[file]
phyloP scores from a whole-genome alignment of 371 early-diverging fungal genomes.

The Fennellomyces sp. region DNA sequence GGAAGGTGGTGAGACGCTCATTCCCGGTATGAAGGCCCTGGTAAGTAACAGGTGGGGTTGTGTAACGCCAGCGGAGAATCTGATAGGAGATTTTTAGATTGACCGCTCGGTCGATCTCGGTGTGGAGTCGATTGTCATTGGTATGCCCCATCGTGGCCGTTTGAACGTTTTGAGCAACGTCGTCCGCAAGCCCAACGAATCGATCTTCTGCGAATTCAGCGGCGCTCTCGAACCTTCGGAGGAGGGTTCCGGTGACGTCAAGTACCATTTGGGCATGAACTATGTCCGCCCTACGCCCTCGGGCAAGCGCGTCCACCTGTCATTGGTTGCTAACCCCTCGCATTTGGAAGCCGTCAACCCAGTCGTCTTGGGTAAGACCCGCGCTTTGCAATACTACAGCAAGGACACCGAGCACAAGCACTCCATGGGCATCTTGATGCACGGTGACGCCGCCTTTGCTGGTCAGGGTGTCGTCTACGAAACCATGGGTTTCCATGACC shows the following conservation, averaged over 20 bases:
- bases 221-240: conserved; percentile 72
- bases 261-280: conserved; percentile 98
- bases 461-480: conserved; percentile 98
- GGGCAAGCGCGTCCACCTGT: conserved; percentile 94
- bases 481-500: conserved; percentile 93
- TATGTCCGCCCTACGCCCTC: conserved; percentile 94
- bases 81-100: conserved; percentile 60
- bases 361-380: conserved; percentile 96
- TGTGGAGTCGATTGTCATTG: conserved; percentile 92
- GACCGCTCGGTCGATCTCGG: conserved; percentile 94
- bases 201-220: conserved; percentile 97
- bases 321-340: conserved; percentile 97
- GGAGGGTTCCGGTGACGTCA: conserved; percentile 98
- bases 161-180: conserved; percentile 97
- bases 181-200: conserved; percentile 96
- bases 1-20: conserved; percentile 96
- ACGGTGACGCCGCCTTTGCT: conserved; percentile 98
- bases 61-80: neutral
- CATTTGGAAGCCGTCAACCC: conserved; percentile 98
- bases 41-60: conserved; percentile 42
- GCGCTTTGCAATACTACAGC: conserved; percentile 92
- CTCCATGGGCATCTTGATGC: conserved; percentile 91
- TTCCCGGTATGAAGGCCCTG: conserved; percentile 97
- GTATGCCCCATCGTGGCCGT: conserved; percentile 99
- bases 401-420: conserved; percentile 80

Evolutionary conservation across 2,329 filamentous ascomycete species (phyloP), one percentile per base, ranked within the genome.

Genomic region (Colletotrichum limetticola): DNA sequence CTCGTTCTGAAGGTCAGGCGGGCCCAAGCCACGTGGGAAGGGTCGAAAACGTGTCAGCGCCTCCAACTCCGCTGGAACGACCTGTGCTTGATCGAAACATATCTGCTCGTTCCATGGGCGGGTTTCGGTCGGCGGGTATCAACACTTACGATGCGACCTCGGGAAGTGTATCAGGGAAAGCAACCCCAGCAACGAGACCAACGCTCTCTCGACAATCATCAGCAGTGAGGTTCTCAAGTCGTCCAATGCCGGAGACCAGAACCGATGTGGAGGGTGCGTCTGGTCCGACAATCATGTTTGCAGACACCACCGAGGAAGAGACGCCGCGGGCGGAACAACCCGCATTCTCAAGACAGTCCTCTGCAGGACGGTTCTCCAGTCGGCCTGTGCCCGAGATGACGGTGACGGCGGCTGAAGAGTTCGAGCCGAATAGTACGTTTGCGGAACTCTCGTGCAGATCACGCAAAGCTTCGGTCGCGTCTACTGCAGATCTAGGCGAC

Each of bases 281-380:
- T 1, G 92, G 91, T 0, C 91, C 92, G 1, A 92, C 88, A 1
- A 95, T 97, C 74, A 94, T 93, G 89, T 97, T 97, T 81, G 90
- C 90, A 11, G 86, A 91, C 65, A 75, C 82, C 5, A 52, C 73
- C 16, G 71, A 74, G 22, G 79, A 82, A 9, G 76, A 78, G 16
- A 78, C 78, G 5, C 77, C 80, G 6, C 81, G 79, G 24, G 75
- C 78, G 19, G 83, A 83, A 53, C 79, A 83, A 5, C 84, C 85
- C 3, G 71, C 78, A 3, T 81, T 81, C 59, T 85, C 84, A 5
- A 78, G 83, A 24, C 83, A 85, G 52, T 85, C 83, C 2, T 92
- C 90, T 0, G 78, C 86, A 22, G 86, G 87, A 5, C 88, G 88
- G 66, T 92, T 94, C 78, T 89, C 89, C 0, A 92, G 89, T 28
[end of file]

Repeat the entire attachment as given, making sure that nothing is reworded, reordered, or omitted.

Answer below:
phyloP scores from a whole-genome alignment of 371 early-diverging fungal genomes.

The Fennellomyces sp. region DNA sequence GGAAGGTGGTGAGACGCTCATTCCCGGTATGAAGGCCCTGGTAAGTAACAGGTGGGGTTGTGTAACGCCAGCGGAGAATCTGATAGGAGATTTTTAGATTGACCGCTCGGTCGATCTCGGTGTGGAGTCGATTGTCATTGGTATGCCCCATCGTGGCCGTTTGAACGTTTTGAGCAACGTCGTCCGCAAGCCCAACGAATCGATCTTCTGCGAATTCAGCGGCGCTCTCGAACCTTCGGAGGAGGGTTCCGGTGACGTCAAGTACCATTTGGGCATGAACTATGTCCGCCCTACGCCCTCGGGCAAGCGCGTCCACCTGTCATTGGTTGCTAACCCCTCGCATTTGGAAGCCGTCAACCCAGTCGTCTTGGGTAAGACCCGCGCTTTGCAATACTACAGCAAGGACACCGAGCACAAGCACTCCATGGGCATCTTGATGCACGGTGACGCCGCCTTTGCTGGTCAGGGTGTCGTCTACGAAACCATGGGTTTCCATGACC shows the following conservation, averaged over 20 bases:
- bases 221-240: conserved; percentile 72
- bases 261-280: conserved; percentile 98
- bases 461-480: conserved; percentile 98
- GGGCAAGCGCGTCCACCTGT: conserved; percentile 94
- bases 481-500: conserved; percentile 93
- TATGTCCGCCCTACGCCCTC: conserved; percentile 94
- bases 81-100: conserved; percentile 60
- bases 361-380: conserved; percentile 96
- TGTGGAGTCGATTGTCATTG: conserved; percentile 92
- GACCGCTCGGTCGATCTCGG: conserved; percentile 94
- bases 201-220: conserved; percentile 97
- bases 321-340: conserved; percentile 97
- GGAGGGTTCCGGTGACGTCA: conserved; percentile 98
- bases 161-180: conserved; percentile 97
- bases 181-200: conserved; percentile 96
- bases 1-20: conserved; percentile 96
- ACGGTGACGCCGCCTTTGCT: conserved; percentile 98
- bases 61-80: neutral
- CATTTGGAAGCCGTCAACCC: conserved; percentile 98
- bases 41-60: conserved; percentile 42
- GCGCTTTGCAATACTACAGC: conserved; percentile 92
- CTCCATGGGCATCTTGATGC: conserved; percentile 91
- TTCCCGGTATGAAGGCCCTG: conserved; percentile 97
- GTATGCCCCATCGTGGCCGT: conserved; percentile 99
- bases 401-420: conserved; percentile 80

Evolutionary conservation across 2,329 filamentous ascomycete species (phyloP), one percentile per base, ranked within the genome.

Genomic region (Colletotrichum limetticola): DNA sequence CTCGTTCTGAAGGTCAGGCGGGCCCAAGCCACGTGGGAAGGGTCGAAAACGTGTCAGCGCCTCCAACTCCGCTGGAACGACCTGTGCTTGATCGAAACATATCTGCTCGTTCCATGGGCGGGTTTCGGTCGGCGGGTATCAACACTTACGATGCGACCTCGGGAAGTGTATCAGGGAAAGCAACCCCAGCAACGAGACCAACGCTCTCTCGACAATCATCAGCAGTGAGGTTCTCAAGTCGTCCAATGCCGGAGACCAGAACCGATGTGGAGGGTGCGTCTGGTCCGACAATCATGTTTGCAGACACCACCGAGGAAGAGACGCCGCGGGCGGAACAACCCGCATTCTCAAGACAGTCCTCTGCAGGACGGTTCTCCAGTCGGCCTGTGCCCGAGATGACGGTGACGGCGGCTGAAGAGTTCGAGCCGAATAGTACGTTTGCGGAACTCTCGTGCAGATCACGCAAAGCTTCGGTCGCGTCTACTGCAGATCTAGGCGAC

Each of bases 281-380:
- T 1, G 92, G 91, T 0, C 91, C 92, G 1, A 92, C 88, A 1
- A 95, T 97, C 74, A 94, T 93, G 89, T 97, T 97, T 81, G 90
- C 90, A 11, G 86, A 91, C 65, A 75, C 82, C 5, A 52, C 73
- C 16, G 71, A 74, G 22, G 79, A 82, A 9, G 76, A 78, G 16
- A 78, C 78, G 5, C 77, C 80, G 6, C 81, G 79, G 24, G 75
- C 78, G 19, G 83, A 83, A 53, C 79, A 83, A 5, C 84, C 85
- C 3, G 71, C 78, A 3, T 81, T 81, C 59, T 85, C 84, A 5
- A 78, G 83, A 24, C 83, A 85, G 52, T 85, C 83, C 2, T 92
- C 90, T 0, G 78, C 86, A 22, G 86, G 87, A 5, C 88, G 88
- G 66, T 92, T 94, C 78, T 89, C 89, C 0, A 92, G 89, T 28